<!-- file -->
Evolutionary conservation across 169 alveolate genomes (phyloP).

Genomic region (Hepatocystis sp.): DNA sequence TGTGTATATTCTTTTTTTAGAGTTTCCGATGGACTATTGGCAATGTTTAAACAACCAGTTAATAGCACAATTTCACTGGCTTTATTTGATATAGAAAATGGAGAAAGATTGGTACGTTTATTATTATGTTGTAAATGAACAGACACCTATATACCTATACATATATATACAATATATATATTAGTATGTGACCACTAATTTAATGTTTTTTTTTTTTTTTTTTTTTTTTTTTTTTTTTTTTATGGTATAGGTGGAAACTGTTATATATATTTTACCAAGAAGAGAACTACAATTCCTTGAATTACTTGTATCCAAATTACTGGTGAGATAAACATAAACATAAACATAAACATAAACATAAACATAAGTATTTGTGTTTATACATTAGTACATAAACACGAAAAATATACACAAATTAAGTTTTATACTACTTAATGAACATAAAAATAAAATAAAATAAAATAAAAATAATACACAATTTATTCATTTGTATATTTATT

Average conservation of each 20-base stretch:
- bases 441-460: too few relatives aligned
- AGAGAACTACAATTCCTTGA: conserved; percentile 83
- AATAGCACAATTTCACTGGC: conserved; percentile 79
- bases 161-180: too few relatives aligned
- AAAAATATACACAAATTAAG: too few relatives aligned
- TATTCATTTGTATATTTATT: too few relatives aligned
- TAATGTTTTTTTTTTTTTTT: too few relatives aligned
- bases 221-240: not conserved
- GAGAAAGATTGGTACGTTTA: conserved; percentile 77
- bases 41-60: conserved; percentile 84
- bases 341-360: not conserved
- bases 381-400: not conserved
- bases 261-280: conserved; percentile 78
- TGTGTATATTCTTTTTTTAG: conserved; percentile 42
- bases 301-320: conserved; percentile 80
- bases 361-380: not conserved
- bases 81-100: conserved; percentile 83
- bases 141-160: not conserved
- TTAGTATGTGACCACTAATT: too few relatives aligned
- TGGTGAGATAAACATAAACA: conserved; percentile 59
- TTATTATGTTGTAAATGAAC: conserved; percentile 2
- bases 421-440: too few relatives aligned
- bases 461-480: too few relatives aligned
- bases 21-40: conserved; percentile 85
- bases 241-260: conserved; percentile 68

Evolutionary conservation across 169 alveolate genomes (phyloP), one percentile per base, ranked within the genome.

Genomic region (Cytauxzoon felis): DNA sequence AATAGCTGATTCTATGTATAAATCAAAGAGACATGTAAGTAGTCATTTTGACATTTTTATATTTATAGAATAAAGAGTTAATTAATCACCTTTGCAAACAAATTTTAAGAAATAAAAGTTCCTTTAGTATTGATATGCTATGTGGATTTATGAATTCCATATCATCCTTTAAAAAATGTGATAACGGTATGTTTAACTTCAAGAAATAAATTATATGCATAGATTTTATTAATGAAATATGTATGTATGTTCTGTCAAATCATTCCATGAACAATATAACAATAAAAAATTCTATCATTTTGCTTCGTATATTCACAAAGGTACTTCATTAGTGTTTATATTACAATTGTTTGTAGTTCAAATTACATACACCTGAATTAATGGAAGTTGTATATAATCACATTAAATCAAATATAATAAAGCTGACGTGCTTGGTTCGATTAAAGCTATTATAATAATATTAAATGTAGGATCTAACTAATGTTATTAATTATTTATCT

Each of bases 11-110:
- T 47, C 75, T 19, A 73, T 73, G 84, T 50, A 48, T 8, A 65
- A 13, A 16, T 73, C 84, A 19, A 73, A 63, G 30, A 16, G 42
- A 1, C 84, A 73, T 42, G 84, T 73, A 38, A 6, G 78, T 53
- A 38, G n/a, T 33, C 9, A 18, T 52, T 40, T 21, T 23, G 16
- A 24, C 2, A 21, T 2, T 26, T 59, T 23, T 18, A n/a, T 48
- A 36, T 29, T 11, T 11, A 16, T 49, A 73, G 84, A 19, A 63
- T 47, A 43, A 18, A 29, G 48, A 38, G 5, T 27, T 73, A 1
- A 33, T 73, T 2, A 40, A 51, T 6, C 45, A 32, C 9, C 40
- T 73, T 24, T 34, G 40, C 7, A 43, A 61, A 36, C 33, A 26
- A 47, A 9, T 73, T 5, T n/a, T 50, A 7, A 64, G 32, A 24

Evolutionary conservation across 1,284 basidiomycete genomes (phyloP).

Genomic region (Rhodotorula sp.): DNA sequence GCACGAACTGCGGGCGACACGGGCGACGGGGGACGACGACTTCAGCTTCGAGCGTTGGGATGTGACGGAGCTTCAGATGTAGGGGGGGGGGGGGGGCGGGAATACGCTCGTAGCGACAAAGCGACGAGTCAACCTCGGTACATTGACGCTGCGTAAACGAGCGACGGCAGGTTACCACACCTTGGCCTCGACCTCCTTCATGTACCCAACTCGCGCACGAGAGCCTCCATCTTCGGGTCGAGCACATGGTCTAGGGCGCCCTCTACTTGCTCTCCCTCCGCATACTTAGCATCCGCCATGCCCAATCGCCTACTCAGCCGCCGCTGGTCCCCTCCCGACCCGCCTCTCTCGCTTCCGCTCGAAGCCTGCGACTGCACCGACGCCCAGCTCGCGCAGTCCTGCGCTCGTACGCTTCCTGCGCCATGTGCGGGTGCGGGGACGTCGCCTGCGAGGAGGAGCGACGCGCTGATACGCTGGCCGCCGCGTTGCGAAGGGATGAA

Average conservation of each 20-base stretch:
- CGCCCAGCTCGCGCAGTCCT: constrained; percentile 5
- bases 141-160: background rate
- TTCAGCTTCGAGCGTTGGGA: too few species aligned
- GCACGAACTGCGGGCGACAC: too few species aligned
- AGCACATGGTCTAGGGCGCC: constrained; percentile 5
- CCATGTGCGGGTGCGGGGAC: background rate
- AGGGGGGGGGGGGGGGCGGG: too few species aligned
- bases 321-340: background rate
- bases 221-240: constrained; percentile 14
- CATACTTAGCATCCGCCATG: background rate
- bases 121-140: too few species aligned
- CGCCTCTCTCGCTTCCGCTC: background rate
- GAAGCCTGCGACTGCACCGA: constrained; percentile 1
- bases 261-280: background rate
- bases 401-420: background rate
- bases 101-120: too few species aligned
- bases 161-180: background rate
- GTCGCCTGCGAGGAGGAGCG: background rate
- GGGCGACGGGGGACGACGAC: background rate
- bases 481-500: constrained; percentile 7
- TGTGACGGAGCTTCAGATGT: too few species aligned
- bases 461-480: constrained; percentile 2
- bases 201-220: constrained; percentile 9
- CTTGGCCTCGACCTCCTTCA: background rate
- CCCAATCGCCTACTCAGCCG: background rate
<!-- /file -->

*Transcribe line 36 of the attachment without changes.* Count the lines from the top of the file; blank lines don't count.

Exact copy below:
- A 24, C 2, A 21, T 2, T 26, T 59, T 23, T 18, A n/a, T 48